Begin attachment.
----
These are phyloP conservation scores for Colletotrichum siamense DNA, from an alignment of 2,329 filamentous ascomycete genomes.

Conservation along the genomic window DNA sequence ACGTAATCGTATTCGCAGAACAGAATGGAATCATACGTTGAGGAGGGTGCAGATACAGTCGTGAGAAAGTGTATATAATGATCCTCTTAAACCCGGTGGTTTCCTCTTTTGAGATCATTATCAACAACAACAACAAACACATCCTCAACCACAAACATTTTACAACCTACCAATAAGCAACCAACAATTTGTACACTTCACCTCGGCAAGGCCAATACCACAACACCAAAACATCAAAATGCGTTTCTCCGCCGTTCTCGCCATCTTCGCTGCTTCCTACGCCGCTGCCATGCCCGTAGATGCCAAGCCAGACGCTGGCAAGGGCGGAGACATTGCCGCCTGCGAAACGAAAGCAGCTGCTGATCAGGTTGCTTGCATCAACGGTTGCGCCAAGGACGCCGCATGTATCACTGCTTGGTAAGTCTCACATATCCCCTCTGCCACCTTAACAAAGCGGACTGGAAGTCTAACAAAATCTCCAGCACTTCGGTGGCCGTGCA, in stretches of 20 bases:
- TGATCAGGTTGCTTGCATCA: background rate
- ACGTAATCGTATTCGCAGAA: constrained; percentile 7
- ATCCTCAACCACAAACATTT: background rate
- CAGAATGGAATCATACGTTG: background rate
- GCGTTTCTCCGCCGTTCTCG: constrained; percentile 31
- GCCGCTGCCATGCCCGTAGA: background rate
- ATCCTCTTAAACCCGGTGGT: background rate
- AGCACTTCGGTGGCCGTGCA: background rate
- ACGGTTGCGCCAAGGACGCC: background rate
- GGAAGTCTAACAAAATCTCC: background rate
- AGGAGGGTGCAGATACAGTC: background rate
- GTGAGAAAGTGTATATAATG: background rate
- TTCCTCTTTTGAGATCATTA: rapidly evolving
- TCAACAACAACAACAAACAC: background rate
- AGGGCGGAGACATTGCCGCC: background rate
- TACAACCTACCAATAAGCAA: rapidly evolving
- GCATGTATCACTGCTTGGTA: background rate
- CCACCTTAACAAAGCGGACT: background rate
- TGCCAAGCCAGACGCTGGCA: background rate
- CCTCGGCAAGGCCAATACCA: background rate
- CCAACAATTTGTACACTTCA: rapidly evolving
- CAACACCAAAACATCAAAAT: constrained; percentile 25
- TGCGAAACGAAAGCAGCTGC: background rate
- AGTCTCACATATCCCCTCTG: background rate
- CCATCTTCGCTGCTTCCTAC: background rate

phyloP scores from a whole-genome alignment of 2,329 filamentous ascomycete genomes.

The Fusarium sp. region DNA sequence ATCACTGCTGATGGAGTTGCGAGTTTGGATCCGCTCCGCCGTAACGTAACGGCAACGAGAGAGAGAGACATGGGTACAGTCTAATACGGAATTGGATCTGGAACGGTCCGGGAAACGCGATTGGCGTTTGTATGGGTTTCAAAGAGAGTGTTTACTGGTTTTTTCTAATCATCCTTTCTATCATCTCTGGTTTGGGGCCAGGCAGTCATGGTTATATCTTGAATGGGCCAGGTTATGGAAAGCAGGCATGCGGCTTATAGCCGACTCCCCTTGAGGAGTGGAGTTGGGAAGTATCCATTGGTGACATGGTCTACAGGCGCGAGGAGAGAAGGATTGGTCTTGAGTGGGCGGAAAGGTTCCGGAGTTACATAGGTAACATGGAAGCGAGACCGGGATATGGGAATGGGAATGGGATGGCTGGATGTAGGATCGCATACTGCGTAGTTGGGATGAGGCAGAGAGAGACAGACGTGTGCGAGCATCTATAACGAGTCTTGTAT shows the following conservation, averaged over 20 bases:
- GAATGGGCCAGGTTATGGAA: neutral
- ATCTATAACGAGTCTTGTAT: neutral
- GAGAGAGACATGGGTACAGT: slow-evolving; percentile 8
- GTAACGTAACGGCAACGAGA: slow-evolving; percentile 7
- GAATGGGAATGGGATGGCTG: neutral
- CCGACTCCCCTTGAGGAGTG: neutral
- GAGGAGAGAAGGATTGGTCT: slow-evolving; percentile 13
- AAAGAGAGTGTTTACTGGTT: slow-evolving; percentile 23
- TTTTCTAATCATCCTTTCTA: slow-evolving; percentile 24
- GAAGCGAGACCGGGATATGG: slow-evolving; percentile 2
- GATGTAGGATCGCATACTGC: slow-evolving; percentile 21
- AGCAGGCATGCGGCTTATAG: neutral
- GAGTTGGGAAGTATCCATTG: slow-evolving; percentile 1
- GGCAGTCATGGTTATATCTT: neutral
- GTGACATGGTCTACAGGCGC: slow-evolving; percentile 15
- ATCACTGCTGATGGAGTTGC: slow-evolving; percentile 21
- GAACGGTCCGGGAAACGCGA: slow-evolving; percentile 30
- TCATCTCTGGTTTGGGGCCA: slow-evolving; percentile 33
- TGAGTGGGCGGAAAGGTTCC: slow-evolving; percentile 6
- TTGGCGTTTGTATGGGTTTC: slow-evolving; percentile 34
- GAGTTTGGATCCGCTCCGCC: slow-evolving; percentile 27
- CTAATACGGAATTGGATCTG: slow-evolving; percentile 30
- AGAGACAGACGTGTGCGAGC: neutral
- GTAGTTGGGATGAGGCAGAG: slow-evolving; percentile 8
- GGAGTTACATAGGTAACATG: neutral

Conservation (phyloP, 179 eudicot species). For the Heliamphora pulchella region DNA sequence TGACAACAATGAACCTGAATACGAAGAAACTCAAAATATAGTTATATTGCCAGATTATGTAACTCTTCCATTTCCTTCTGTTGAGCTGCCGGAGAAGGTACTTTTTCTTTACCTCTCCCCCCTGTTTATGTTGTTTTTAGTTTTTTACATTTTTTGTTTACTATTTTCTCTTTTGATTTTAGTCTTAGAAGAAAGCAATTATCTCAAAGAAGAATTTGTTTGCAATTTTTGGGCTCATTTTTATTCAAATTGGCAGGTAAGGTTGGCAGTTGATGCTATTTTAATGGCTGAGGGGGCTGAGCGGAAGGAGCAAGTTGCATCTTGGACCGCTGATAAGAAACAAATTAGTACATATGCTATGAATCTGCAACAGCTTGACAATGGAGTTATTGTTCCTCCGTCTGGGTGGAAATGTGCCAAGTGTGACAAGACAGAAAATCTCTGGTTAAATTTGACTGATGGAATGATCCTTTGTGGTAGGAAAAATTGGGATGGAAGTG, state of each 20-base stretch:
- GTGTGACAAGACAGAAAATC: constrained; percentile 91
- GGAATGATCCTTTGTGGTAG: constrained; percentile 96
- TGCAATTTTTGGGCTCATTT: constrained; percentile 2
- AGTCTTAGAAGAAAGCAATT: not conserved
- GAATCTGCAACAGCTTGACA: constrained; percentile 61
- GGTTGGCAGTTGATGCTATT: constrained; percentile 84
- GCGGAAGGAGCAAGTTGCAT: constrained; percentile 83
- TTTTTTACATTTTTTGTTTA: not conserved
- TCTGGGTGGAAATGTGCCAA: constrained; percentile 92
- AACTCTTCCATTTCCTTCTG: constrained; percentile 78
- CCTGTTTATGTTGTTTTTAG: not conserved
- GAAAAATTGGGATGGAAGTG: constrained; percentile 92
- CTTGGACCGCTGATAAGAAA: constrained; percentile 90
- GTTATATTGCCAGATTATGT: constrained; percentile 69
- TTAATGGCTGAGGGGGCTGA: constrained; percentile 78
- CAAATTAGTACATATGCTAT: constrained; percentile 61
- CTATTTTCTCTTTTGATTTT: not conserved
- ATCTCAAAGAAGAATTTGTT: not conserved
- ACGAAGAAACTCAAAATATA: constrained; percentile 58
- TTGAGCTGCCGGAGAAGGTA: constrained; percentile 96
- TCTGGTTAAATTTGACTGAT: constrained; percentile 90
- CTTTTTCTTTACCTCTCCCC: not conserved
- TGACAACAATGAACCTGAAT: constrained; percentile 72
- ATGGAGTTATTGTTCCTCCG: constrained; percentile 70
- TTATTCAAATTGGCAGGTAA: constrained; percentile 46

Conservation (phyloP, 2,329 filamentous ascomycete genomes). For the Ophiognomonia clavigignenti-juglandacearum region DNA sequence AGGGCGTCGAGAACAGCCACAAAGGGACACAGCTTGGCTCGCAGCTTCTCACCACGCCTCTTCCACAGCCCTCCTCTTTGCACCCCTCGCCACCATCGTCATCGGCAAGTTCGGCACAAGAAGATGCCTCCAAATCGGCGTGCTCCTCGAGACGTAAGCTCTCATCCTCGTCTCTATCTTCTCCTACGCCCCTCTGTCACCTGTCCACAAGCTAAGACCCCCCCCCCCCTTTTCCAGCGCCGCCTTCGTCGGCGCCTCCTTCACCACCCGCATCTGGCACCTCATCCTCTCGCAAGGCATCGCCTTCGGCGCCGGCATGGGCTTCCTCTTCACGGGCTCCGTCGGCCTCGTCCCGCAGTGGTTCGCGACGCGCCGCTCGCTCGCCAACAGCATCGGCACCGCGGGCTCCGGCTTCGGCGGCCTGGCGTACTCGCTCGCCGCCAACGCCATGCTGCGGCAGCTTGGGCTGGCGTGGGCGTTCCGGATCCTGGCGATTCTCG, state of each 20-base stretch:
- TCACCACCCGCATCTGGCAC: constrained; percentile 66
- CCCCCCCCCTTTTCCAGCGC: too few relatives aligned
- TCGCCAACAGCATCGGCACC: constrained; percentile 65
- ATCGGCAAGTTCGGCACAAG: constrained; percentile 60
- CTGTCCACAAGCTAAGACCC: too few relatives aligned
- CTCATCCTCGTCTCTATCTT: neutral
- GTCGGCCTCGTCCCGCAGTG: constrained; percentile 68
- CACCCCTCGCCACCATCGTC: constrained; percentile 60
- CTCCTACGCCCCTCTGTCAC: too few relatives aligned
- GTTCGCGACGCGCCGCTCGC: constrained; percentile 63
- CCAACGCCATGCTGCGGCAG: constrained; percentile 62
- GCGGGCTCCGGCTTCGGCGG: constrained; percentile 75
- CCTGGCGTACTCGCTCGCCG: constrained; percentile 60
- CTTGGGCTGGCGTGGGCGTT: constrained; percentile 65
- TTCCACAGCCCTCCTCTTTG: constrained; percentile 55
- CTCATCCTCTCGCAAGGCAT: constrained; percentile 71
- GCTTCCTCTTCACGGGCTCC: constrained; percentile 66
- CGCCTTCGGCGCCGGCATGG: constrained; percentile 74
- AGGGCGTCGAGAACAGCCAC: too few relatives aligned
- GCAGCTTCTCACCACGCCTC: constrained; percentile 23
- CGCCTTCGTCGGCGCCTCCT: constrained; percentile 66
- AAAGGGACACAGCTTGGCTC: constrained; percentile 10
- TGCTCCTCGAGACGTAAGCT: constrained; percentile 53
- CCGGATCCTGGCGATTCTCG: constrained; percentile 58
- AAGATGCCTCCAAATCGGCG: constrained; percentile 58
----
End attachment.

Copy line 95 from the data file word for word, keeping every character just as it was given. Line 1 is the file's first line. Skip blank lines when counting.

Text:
- CTTGGGCTGGCGTGGGCGTT: constrained; percentile 65